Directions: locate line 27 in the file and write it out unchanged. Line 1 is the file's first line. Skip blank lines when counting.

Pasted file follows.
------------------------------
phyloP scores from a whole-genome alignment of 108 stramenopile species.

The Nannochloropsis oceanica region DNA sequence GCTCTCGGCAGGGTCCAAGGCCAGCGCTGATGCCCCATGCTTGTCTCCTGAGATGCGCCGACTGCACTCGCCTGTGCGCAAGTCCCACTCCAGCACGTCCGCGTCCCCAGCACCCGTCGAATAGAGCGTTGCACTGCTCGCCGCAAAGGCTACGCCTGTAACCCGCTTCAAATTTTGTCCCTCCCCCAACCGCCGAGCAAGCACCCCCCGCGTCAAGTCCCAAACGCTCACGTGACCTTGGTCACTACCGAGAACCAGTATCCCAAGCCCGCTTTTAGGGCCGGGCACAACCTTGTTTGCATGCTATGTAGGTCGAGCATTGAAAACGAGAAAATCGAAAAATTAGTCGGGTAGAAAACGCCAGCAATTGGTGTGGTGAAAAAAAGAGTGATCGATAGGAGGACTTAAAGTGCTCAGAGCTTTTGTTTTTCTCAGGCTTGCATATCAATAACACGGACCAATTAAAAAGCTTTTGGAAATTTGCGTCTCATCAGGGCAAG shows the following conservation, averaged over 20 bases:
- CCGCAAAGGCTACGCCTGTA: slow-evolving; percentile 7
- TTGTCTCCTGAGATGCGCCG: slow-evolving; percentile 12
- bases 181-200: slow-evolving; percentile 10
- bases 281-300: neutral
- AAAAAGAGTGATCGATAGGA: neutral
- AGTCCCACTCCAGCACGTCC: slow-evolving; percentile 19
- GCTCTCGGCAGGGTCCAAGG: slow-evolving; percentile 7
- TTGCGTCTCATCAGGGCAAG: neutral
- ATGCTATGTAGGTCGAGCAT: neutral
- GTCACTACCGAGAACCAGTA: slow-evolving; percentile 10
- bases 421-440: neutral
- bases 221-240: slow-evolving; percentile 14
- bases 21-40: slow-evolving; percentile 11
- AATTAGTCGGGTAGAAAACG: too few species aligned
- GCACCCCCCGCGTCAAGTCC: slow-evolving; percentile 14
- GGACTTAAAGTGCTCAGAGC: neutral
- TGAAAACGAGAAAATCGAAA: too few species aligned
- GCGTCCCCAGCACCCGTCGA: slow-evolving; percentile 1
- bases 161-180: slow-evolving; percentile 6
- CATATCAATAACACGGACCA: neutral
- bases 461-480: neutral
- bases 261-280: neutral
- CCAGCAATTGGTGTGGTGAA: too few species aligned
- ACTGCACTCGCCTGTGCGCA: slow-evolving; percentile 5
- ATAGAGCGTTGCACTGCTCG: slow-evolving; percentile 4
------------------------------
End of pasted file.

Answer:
- ATAGAGCGTTGCACTGCTCG: slow-evolving; percentile 4